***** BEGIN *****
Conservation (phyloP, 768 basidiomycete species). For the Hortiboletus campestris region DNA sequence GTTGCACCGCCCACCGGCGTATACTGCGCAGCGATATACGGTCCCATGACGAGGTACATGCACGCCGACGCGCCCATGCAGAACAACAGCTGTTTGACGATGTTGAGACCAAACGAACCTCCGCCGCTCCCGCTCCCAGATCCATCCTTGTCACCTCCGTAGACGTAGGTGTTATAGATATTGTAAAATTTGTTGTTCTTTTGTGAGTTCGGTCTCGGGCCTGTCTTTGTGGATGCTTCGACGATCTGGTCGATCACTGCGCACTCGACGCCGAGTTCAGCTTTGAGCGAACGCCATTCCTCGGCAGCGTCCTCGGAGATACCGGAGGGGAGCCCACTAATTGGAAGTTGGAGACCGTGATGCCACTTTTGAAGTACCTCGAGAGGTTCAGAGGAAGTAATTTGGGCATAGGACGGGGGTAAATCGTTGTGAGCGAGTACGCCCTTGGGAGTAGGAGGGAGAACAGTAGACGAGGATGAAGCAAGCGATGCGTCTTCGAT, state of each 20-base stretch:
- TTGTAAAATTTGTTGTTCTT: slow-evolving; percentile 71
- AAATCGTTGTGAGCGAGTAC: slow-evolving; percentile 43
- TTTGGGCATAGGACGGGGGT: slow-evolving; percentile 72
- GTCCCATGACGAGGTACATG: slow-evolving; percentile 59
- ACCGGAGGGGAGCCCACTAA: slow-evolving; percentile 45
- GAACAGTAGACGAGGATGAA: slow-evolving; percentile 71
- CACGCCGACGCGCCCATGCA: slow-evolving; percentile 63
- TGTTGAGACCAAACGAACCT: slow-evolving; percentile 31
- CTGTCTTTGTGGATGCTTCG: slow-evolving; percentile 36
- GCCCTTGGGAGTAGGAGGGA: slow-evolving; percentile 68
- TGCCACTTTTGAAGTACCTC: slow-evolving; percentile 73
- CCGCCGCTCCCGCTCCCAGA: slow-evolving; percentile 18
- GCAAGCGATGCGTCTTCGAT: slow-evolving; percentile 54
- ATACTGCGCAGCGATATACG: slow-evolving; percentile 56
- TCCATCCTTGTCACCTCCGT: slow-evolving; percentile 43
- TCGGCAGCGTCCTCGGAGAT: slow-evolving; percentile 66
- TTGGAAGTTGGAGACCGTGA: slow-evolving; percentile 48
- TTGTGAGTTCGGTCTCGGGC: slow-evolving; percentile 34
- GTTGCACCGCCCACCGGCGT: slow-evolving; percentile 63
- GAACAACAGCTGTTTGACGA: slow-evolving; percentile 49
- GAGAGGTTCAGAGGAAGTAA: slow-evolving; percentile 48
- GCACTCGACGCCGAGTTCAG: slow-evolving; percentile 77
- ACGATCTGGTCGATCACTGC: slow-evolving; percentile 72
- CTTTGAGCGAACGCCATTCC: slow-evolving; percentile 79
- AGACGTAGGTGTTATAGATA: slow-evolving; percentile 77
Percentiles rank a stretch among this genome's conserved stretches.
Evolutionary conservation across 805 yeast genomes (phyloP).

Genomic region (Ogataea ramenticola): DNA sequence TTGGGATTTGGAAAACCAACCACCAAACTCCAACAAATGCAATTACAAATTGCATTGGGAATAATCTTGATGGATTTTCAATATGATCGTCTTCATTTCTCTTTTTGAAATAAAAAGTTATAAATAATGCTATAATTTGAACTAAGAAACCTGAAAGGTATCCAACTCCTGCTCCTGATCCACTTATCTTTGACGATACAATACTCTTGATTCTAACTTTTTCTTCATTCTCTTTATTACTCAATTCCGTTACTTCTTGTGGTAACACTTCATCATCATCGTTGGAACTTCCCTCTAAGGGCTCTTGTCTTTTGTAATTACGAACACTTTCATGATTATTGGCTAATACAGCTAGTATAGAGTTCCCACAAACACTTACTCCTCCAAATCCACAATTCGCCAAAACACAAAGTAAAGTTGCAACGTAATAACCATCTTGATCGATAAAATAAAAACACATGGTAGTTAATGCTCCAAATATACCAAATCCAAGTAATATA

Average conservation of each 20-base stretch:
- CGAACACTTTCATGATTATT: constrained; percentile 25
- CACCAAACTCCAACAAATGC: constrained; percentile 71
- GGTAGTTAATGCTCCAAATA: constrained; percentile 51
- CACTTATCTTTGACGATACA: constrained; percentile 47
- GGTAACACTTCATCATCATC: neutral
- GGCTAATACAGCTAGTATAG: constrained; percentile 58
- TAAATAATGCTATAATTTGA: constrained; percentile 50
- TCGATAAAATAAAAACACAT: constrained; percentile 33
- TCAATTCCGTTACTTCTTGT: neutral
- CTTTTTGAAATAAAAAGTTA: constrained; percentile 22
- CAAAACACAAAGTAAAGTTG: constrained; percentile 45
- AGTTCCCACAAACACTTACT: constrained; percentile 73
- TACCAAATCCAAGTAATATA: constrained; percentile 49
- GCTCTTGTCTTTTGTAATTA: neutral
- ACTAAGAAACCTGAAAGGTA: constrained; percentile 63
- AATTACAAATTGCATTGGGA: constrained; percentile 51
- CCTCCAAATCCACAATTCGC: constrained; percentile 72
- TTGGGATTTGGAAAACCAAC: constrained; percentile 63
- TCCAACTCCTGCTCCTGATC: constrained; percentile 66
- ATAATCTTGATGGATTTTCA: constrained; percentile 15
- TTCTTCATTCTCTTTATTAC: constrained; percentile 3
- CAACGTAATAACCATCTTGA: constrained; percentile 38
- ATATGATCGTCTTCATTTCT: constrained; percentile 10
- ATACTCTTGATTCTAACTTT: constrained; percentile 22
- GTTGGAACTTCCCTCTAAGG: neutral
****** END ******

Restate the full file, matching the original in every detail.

Conservation (phyloP, 768 basidiomycete species). For the Hortiboletus campestris region DNA sequence GTTGCACCGCCCACCGGCGTATACTGCGCAGCGATATACGGTCCCATGACGAGGTACATGCACGCCGACGCGCCCATGCAGAACAACAGCTGTTTGACGATGTTGAGACCAAACGAACCTCCGCCGCTCCCGCTCCCAGATCCATCCTTGTCACCTCCGTAGACGTAGGTGTTATAGATATTGTAAAATTTGTTGTTCTTTTGTGAGTTCGGTCTCGGGCCTGTCTTTGTGGATGCTTCGACGATCTGGTCGATCACTGCGCACTCGACGCCGAGTTCAGCTTTGAGCGAACGCCATTCCTCGGCAGCGTCCTCGGAGATACCGGAGGGGAGCCCACTAATTGGAAGTTGGAGACCGTGATGCCACTTTTGAAGTACCTCGAGAGGTTCAGAGGAAGTAATTTGGGCATAGGACGGGGGTAAATCGTTGTGAGCGAGTACGCCCTTGGGAGTAGGAGGGAGAACAGTAGACGAGGATGAAGCAAGCGATGCGTCTTCGAT, state of each 20-base stretch:
- TTGTAAAATTTGTTGTTCTT: slow-evolving; percentile 71
- AAATCGTTGTGAGCGAGTAC: slow-evolving; percentile 43
- TTTGGGCATAGGACGGGGGT: slow-evolving; percentile 72
- GTCCCATGACGAGGTACATG: slow-evolving; percentile 59
- ACCGGAGGGGAGCCCACTAA: slow-evolving; percentile 45
- GAACAGTAGACGAGGATGAA: slow-evolving; percentile 71
- CACGCCGACGCGCCCATGCA: slow-evolving; percentile 63
- TGTTGAGACCAAACGAACCT: slow-evolving; percentile 31
- CTGTCTTTGTGGATGCTTCG: slow-evolving; percentile 36
- GCCCTTGGGAGTAGGAGGGA: slow-evolving; percentile 68
- TGCCACTTTTGAAGTACCTC: slow-evolving; percentile 73
- CCGCCGCTCCCGCTCCCAGA: slow-evolving; percentile 18
- GCAAGCGATGCGTCTTCGAT: slow-evolving; percentile 54
- ATACTGCGCAGCGATATACG: slow-evolving; percentile 56
- TCCATCCTTGTCACCTCCGT: slow-evolving; percentile 43
- TCGGCAGCGTCCTCGGAGAT: slow-evolving; percentile 66
- TTGGAAGTTGGAGACCGTGA: slow-evolving; percentile 48
- TTGTGAGTTCGGTCTCGGGC: slow-evolving; percentile 34
- GTTGCACCGCCCACCGGCGT: slow-evolving; percentile 63
- GAACAACAGCTGTTTGACGA: slow-evolving; percentile 49
- GAGAGGTTCAGAGGAAGTAA: slow-evolving; percentile 48
- GCACTCGACGCCGAGTTCAG: slow-evolving; percentile 77
- ACGATCTGGTCGATCACTGC: slow-evolving; percentile 72
- CTTTGAGCGAACGCCATTCC: slow-evolving; percentile 79
- AGACGTAGGTGTTATAGATA: slow-evolving; percentile 77
Percentiles rank a stretch among this genome's conserved stretches.
Evolutionary conservation across 805 yeast genomes (phyloP).

Genomic region (Ogataea ramenticola): DNA sequence TTGGGATTTGGAAAACCAACCACCAAACTCCAACAAATGCAATTACAAATTGCATTGGGAATAATCTTGATGGATTTTCAATATGATCGTCTTCATTTCTCTTTTTGAAATAAAAAGTTATAAATAATGCTATAATTTGAACTAAGAAACCTGAAAGGTATCCAACTCCTGCTCCTGATCCACTTATCTTTGACGATACAATACTCTTGATTCTAACTTTTTCTTCATTCTCTTTATTACTCAATTCCGTTACTTCTTGTGGTAACACTTCATCATCATCGTTGGAACTTCCCTCTAAGGGCTCTTGTCTTTTGTAATTACGAACACTTTCATGATTATTGGCTAATACAGCTAGTATAGAGTTCCCACAAACACTTACTCCTCCAAATCCACAATTCGCCAAAACACAAAGTAAAGTTGCAACGTAATAACCATCTTGATCGATAAAATAAAAACACATGGTAGTTAATGCTCCAAATATACCAAATCCAAGTAATATA

Average conservation of each 20-base stretch:
- CGAACACTTTCATGATTATT: constrained; percentile 25
- CACCAAACTCCAACAAATGC: constrained; percentile 71
- GGTAGTTAATGCTCCAAATA: constrained; percentile 51
- CACTTATCTTTGACGATACA: constrained; percentile 47
- GGTAACACTTCATCATCATC: neutral
- GGCTAATACAGCTAGTATAG: constrained; percentile 58
- TAAATAATGCTATAATTTGA: constrained; percentile 50
- TCGATAAAATAAAAACACAT: constrained; percentile 33
- TCAATTCCGTTACTTCTTGT: neutral
- CTTTTTGAAATAAAAAGTTA: constrained; percentile 22
- CAAAACACAAAGTAAAGTTG: constrained; percentile 45
- AGTTCCCACAAACACTTACT: constrained; percentile 73
- TACCAAATCCAAGTAATATA: constrained; percentile 49
- GCTCTTGTCTTTTGTAATTA: neutral
- ACTAAGAAACCTGAAAGGTA: constrained; percentile 63
- AATTACAAATTGCATTGGGA: constrained; percentile 51
- CCTCCAAATCCACAATTCGC: constrained; percentile 72
- TTGGGATTTGGAAAACCAAC: constrained; percentile 63
- TCCAACTCCTGCTCCTGATC: constrained; percentile 66
- ATAATCTTGATGGATTTTCA: constrained; percentile 15
- TTCTTCATTCTCTTTATTAC: constrained; percentile 3
- CAACGTAATAACCATCTTGA: constrained; percentile 38
- ATATGATCGTCTTCATTTCT: constrained; percentile 10
- ATACTCTTGATTCTAACTTT: constrained; percentile 22
- GTTGGAACTTCCCTCTAAGG: neutral